For the Bank it has been submitted that three months salary was enough, as awarded by the trial judge; alternatively, that the most he could have was the salary of the remaining months of the first year ending 31st October, 1960, viz. salary for five months: the Bank’s argument on the latter submission is that that is what clause 8 contemplates when read with clause 3, which fixes the salary at #1,200 a year payable monthly.

In my view that interpretation of clause 8 is not possible; and in any event the Bank did not offer the plaintiff any money as compensation for dismissal. He found himself obliged to sue which he did immediately; and he had to wait here until his case was decided.

One has to bear in mind that he was an alien in Nigeria, brought here as an employee of the Bank by leave of the Immigration Authorities, and that factor was overlooked by the trial judge when assessing the damages.

It may be reasonable in the normal case to award damages on the basis of three months notice in the case of Nigerians dismissed by a bank: they can seek other employment, and they should; but an alien like the plaintiff is in a different position.

There is no evidence on the possibility of his finding other employment and on the restrictions in that regard which apply to him as an alien; he was not cross-examined, and the Bank offered no evidence at all. The Bank by its unreasonable conduct having obliged the plaintiff to stay on for his case, cannot also complain that he did not minimise the damages.

It is worth noting that the argument for the Bank on minimising damages is confined to the plaintiff’s refusal to go to Beirut immediately.

In the light of the above considerations I am of opinion that the damages should include salary to the end of January, 1961-the judgement was given on the 27th January-plus salary for one more month thereafter to allow the plaintiff time to arrange for appeal against the judgement and return to Beirut and settle down there, plus salary for another three months in which to seek suitable employment-which means twelve months in all.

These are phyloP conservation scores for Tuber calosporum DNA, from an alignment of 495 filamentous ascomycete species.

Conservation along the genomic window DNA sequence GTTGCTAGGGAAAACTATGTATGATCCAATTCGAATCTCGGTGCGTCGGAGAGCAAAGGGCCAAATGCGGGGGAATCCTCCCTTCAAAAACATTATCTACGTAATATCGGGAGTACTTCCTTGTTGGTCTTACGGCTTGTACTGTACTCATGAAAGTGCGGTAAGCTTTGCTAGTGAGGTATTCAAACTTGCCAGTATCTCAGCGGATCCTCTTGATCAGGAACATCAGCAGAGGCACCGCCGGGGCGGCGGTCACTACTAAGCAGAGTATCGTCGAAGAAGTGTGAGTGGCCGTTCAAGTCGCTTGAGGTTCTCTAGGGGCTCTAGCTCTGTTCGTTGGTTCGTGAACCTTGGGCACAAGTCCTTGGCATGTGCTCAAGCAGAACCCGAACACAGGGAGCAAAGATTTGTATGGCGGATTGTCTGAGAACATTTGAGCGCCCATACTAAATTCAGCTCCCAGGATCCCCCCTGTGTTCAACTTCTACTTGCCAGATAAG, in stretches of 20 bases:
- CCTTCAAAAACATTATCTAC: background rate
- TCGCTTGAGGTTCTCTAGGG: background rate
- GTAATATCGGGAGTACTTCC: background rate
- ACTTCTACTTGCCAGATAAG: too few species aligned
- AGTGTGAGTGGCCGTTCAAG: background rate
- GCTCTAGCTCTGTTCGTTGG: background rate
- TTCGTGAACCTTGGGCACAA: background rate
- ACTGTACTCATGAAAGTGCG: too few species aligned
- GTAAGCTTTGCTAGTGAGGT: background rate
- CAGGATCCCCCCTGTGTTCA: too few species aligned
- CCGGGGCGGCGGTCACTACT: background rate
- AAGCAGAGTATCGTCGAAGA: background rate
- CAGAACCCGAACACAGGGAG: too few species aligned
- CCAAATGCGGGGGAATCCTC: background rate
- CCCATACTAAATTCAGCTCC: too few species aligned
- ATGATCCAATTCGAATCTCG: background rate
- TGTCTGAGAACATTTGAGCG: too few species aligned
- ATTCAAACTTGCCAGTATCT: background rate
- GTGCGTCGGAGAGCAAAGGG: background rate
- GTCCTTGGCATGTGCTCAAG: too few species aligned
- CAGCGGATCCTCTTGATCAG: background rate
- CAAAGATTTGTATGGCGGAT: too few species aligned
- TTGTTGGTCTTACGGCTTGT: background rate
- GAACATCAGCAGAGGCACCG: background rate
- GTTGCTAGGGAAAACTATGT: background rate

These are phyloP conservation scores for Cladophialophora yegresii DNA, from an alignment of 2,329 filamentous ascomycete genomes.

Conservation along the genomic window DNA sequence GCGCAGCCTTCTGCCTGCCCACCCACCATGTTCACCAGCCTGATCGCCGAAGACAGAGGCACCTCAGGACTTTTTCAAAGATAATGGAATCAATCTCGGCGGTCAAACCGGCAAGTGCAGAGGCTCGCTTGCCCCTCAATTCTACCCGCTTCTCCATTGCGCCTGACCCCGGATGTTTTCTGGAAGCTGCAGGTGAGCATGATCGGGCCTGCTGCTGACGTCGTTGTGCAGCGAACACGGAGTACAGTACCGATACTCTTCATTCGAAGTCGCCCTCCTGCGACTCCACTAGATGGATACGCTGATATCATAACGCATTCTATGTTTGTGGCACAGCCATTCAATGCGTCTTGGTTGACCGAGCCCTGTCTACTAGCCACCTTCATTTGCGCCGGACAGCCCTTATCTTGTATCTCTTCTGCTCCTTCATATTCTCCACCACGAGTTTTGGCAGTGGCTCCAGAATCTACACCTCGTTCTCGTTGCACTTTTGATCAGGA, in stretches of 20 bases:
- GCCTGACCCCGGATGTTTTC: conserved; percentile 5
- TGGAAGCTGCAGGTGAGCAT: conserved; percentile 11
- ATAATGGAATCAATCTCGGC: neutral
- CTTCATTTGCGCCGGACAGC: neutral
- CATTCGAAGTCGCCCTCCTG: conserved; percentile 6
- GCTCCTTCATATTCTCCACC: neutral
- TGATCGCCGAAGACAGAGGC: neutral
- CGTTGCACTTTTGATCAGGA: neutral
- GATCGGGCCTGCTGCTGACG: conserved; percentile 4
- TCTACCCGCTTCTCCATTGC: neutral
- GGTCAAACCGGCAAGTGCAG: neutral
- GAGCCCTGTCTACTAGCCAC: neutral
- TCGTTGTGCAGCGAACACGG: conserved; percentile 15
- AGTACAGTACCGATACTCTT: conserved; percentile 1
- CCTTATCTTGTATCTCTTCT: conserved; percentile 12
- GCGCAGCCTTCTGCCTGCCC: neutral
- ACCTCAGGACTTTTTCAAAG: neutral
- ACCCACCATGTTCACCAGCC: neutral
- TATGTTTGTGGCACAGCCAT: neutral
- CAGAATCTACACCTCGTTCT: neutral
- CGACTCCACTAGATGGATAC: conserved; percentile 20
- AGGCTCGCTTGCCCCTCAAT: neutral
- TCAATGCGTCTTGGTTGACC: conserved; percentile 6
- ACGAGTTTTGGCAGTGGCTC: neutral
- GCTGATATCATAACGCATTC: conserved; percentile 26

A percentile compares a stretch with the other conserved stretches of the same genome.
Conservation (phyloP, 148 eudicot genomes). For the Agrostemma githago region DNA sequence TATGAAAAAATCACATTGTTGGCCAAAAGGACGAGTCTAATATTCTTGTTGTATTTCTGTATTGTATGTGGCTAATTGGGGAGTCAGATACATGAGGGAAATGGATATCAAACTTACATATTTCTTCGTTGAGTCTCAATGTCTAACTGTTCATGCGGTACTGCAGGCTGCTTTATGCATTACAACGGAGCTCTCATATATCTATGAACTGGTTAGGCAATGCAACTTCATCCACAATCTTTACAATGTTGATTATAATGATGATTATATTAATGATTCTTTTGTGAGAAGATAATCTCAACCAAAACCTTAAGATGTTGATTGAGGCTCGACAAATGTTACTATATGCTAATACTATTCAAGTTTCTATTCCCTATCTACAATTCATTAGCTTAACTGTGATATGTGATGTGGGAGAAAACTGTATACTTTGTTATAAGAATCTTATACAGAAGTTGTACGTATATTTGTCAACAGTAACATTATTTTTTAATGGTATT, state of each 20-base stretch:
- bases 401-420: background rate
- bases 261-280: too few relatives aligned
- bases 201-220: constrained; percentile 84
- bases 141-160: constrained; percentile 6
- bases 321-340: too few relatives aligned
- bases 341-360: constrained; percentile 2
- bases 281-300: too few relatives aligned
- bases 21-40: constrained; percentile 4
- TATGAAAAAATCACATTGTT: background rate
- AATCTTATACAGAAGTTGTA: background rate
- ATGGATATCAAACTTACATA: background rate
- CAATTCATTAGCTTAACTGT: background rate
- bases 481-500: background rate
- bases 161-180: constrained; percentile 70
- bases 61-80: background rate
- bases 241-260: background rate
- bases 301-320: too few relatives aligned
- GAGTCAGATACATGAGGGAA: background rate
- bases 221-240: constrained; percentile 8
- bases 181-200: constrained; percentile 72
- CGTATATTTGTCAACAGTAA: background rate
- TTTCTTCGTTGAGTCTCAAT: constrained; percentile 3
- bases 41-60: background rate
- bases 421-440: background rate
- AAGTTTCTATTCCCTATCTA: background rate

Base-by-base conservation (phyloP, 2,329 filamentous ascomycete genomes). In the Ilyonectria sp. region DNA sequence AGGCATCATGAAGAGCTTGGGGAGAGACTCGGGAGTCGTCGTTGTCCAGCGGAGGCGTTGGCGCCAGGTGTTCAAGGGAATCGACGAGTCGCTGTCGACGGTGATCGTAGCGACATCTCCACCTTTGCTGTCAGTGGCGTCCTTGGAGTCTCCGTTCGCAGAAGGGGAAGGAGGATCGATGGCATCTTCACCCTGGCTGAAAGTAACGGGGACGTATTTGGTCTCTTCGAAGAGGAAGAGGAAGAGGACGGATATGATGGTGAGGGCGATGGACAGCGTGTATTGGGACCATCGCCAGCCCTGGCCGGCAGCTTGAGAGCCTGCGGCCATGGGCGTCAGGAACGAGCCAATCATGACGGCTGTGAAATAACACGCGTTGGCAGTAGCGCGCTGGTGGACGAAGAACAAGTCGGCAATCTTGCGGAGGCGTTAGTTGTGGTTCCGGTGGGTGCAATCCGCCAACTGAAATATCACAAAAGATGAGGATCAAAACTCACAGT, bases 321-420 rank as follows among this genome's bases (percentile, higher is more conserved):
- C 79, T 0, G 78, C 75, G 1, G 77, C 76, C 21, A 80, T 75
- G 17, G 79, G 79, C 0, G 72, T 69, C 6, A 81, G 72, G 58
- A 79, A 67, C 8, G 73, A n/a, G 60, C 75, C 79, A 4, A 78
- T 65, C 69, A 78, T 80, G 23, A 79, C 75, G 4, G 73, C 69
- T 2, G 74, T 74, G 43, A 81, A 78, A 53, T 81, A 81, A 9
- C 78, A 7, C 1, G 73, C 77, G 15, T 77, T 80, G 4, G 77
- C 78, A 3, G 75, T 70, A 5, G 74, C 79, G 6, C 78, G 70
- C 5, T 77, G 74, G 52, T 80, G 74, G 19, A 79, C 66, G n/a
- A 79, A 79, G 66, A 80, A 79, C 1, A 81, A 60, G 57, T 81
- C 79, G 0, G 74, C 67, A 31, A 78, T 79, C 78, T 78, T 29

Having regard to the circumstances of the case, I think that a year’s salary should have been awarded. I would allow the appeal and order:-

That the judgment of January 27, 1961, in the Lagos High Court Suit No. 180 of 1960, be and is hereby varied in the plaintiff’s favour by increasing the six hundred and eight pounds to fifteen hundred and eight pounds (#1,508) as the amount payable by the defendants, with sixty guineas as costs of appeal to the plaintiff.


Andrew Bassey Vs Ekpo Archibong Young (1963) LLJR-SC

Andrew Bassey Vs Ekpo Archibong Young (1963)

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The appellant was the successful candidate at the election for the Eastern House of Assembly held on the 16th November, 1961, in the Calabar West constituency. The respondent was the only other candidate, and the appellant was returned as elected by a majority of 183 votes.

The total number of registered voters seems to have been 34,662, and the returns showed 14,741 valid votes as having been given, a proportion of roughly 3 in 7. The respondent brought an election petition challenging the return, and Idigbe, J., gave judgment on the petition, declaring the election of the appellant invalid. The present appeal is brought against that judgment.